Homeowners are lining up in droves at local tax collection offices, hoping for one last chance to take advantage of a major tax deduction before it is wiped out in the new year.
In Hempstead, town Tax Receiver Donald Clavin said "thousands" of people packed his office Tuesday trying to pay their 2018 property and school taxes a year in advance.
"This is almost chaotic," Oyster Bay Tax Receiver James Stefanich told Newsday . He said homeowners began lining up in the cold an hour before his office opened.
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Similar scenes played out at tax collection offices around the country in places with high local taxes.
The tax overhaul signed last week by Republican President Donald Trump puts a new $10,000 limit on the amount of state and local taxes people can deduct from their income when calculating their federal tax liability.
That new cap could translate into a tax hike of hundreds or even thousands of dollars in mostly wealthier, high-tax communities in California, Connecticut, New York and New Jersey and other states.
People in some communities are trying to effectively delay that hike for a year by paying their 2018 taxes in advance
The IRS said Wednesday that some homeowners who prepay local property taxes due in 2018 will be able to claim the deduction on this year's returns, but only if the taxes have already been assessed and billed. People can't guess at what next year's assessment might be, pay it now and claim a deduction for that amount.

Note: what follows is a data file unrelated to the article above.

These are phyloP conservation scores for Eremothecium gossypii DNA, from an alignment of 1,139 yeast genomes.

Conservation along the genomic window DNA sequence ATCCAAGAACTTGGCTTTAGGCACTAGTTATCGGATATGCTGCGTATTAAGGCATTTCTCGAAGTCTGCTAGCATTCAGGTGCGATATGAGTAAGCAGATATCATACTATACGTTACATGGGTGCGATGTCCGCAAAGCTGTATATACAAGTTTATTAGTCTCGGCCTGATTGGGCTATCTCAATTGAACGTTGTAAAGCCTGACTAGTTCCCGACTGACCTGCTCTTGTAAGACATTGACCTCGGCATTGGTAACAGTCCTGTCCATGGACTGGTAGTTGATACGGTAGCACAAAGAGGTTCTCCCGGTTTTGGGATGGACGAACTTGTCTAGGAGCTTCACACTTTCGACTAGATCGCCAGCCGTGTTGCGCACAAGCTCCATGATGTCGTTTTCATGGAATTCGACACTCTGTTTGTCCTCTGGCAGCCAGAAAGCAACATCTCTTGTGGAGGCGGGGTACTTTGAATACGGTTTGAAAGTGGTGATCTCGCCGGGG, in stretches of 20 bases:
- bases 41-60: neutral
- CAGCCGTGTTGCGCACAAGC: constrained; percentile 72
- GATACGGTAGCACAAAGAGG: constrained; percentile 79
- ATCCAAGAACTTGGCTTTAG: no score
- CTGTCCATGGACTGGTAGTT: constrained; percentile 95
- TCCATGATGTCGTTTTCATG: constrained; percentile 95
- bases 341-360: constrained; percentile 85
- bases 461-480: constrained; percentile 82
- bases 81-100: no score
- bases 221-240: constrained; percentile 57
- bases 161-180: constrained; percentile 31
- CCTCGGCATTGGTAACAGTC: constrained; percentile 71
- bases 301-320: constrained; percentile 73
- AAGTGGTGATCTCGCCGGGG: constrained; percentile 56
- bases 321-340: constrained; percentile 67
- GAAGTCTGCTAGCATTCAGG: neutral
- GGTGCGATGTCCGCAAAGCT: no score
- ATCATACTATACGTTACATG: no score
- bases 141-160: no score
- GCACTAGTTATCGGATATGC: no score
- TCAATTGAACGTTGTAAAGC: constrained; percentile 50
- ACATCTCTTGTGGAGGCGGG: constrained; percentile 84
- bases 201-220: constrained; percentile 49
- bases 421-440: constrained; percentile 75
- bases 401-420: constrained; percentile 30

"A prepayment of anticipated real property taxes that have not been assessed prior to 2018 are not deductible in 2017," the IRS said on its website.
That distinction wasn't always clear to people flooding into local taxes offices after Christmas, or to the officials trying to help them. But most thought it was worth a try.
"I know later on it is going to hurt me," Scott Arbuse, of East Meadow, New York, said of the disappearing tax deduction as he waited to make a payment. "But at least I save some money now."
Across the country, Steve Sheffield made the same calculation as he went to pay his taxes in Sacramento, California.
"My accountant told me it was the thing to do," Sheffield told the Sacramento Bee . "Next year, I probably won't be able to itemize."